Battle of Tarutino

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Battle of Tarutino
Part of the French invasion of Russia
Tarutino.jpg
Battle of Tarutino, by Piter von Hess
Date18 October 1812
Location
Tarutino, Russia
55°10′38″N 37°00′10″E / 55.17722°N 37.00278°E / 55.17722; 37.00278Coordinates: 55°10′38″N 37°00′10″E / 55.17722°N 37.00278°E / 55.17722; 37.00278
Result Russian victory
Belligerents
Russian Empire Russian Empire First French Empire French Empire
Commanders and leaders
Russian Empire von Bennigsen Joachim Murat
Strength
10 regiments of Cossacks, 1 regiment of chasseurs and 2 corps[1] 20,000[2]
Casualties and losses
500[3] 2,000-4,000[4][5][3]
French invasion of Russia
Mir * Ekau * Saltanovka * Riga * Ostrovno * Kobrin * Vitebsk * Klyastitsy * Inkovo * Swolna * Gorodechno * 1st Krasnoi * Smolensk * 1st Polotsk * Valutino * Dahlenkirchen * Shevardino * Borodino * Moscow * Mesoten * Biala Podlaska * Tarutino * 2nd Polotsk * Maloyaroslavets * Chashniki * Vyazma * Liaskowa * Smoliani * Wolkowisk * Kaidanowo * 2nd Krasnoi * Borisov * Loschniza * Berezina

The Battle of Tarutino (Russian: Тарутинo) was a part of Napoleon's invasion of Russia. In the battle Russian troops under the command of Bennigsen defeated French troops under the command of Joachim Murat. [6] The battle is sometimes called the Battle of Vinkovo or the Battle of Chernishnya after the local river. Many historians claim that the latter name is more fitting because the village of Tarutino was 8 km from the described events.

Preceding events[edit]

Tarutino is Tarantino on the map, see also Attrition warfare against Napoleon
Tarutino is Tarantino on the map, see also Attrition warfare against Napoleon

After the battle of Borodino, Kutuzov realized that the Russian army would not survive one more large engagement and ordered his soldiers to retreat to the south of Moscow to reinforce his army. At first it retreated in the south-east direction along the Ryazan road. When the army reached the Moskva River it crossed it and turned to the west to the Old Kaluga road. The army pitched camp in a village of Tarutino near Kaluga. At the same time small units of Cossacks continued moving along the Ryazan road misleading French troops under the command of Murat. When he discovered his error he did not retreat but made camp not far from Tarutino in order to keep his eye on the Russian camp. [7]

Battle[edit]

On 18 October 1812 Kutuzov ordered Bennigsen and Miloradovich to attack Murat's corps (20,000 men)[2] with two columns stealthily crossing the forest in the dead of night. Bennigsen's main column included three columns led by Vasily Orlov-Denisov, Karl Gustav von Baggehufwudt and Alexander Osterman-Tolstoy respectively. The other column was supposed to play an auxiliary role. In the darkness most of the troops got lost. By the morning only Cossack troops under the command of General Vasily Orlov-Denisov reached the original destination, suddenly attacked the French troops and captured the French camp with transports and cannons. Since other Russian units came late the French were able to recover. When the Russians emerged from the forest they came under French fire and suffered casualties. Murat was forced to retreat to escape being surrounded. The French forces suffered more than 3,000 dead and wounded, 12 cannons, 20 caissons, 30 train-waggons had been taken, two generals killed,[4][5][8] the Russians lost about 500 dead.[9]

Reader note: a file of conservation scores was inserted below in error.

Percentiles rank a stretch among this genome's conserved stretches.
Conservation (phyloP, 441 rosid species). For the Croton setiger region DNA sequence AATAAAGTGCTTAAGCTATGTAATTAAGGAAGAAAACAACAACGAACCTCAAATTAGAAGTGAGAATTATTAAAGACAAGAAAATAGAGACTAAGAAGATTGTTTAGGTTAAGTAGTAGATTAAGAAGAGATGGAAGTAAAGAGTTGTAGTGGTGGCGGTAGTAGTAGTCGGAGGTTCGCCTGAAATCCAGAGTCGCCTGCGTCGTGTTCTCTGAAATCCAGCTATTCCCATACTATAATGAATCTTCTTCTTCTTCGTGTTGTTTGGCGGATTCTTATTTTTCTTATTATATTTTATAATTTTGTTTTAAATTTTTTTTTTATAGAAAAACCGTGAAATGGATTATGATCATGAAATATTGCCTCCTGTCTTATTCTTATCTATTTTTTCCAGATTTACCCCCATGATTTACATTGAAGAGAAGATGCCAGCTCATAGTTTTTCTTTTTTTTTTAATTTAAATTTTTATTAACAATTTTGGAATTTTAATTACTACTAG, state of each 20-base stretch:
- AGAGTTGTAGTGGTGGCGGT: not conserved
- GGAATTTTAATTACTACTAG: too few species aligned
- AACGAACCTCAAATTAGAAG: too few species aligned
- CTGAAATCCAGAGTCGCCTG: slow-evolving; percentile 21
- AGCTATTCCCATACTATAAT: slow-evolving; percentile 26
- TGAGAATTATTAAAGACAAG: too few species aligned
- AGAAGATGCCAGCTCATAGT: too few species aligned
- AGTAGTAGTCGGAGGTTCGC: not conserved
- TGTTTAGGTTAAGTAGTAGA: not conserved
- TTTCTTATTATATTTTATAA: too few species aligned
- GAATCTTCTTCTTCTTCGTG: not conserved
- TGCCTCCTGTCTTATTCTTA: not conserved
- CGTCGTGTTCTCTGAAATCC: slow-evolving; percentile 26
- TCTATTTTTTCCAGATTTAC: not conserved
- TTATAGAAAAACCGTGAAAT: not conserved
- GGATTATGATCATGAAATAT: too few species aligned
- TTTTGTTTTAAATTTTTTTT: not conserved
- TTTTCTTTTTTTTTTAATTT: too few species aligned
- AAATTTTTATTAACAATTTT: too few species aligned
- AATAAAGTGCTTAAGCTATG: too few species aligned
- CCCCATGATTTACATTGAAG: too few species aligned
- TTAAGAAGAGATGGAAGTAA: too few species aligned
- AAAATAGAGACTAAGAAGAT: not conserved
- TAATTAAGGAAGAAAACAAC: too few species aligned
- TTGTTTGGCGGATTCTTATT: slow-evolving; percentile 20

Aftermath[edit]

Kutuzov had attacked Napoleon's army and won a victory. One day later Napoleon started his own retreat from Moscow on the 19 October 1812 southwards in direction of Kaluga.[10] The next major battle was the Battle of Maloyaroslavets.

In popular culture[edit]

The battle is depicted in Leo Tolstoy's War and Peace.[11]

Notes[edit]

  1. ^ Wilson 1860, p. 207.
  2. ^ a b Clausewitz 1906, p. 67.
  3. ^ a b Riehn 1990, p. 305.
  4. ^ a b George 1899, p. 236.
  5. ^ a b Ségur 1826, p. 89.
  6. ^ Wilson 1860, p. 209.
  7. ^ Wilson 1860, p. 177.
  8. ^ Chambray 1823, p. 12.
  9. ^ Wilson 1860, p. 305.
  10. ^ Wilson 1860, p. 213.
  11. ^ Tolstoy 1949, p. 587.

References[edit]

  • Chambray, George de (1823). Histoire de l'expédition de Russie. Retrieved 13 March 2021.
  • Clausewitz, Carl von (1906). Der Feldzug 1812 in Russland. Retrieved 13 March 2021.
  • George, Hereford Brooke (1899). Napoleon's Invasion of Russia. Retrieved 13 March 2021.
  • Riehn, Richard K. (1990). 1812 : Napoleon's Russian campaign. Retrieved 13 March 2021.
  • Ségur, Philippe Paul, comte de (1826). History of Napoleon’s Expedition to Russia. Retrieved 13 March 2021.
  • Tolstoy, Leo (1949). War and Peace. Retrieved 13 March 2021.
  • Wilson, Robert Thomas (1860). Narrative of events during the Invasion of Russia by Napoleon Bonaparte, and the Retreat of the French Army, 1812. Retrieved 13 March 2021.

Sources[edit]

  • Bourgogne, Adrien Jean Baptiste François, Memoirs of Sergeant Bourgogne, 1812-1813[1] Bourgogne, Adrien Jean Baptiste François, Memoirs of Sergeant Bourgogne, 1812-1813 access-date=7 March 2021
  • Chandler, David, The Campaigns of Napoleon New York, Macmillan, 1966[2] Chandler, David G., The Campaigns of Napoleon Access-date=7 March 2021
  • Weider, Ben and Franceschi, Michel, The Wars Against Napoleon: Debunking the Myth of the Napoleonic Wars, 2007[3] Weider, Ben and Franceschi, The Wars Against Napoleon: Debunking the Myth of the Napoleonic Wars access-date=7 March 2021
  • Zamoyski, Adam, Moscow 1812: Napoleon's Fatal March, 1980[4] Zamoyski, Adam, Moscow 1812, Napoleon's Fatal March access-date=7 March 2021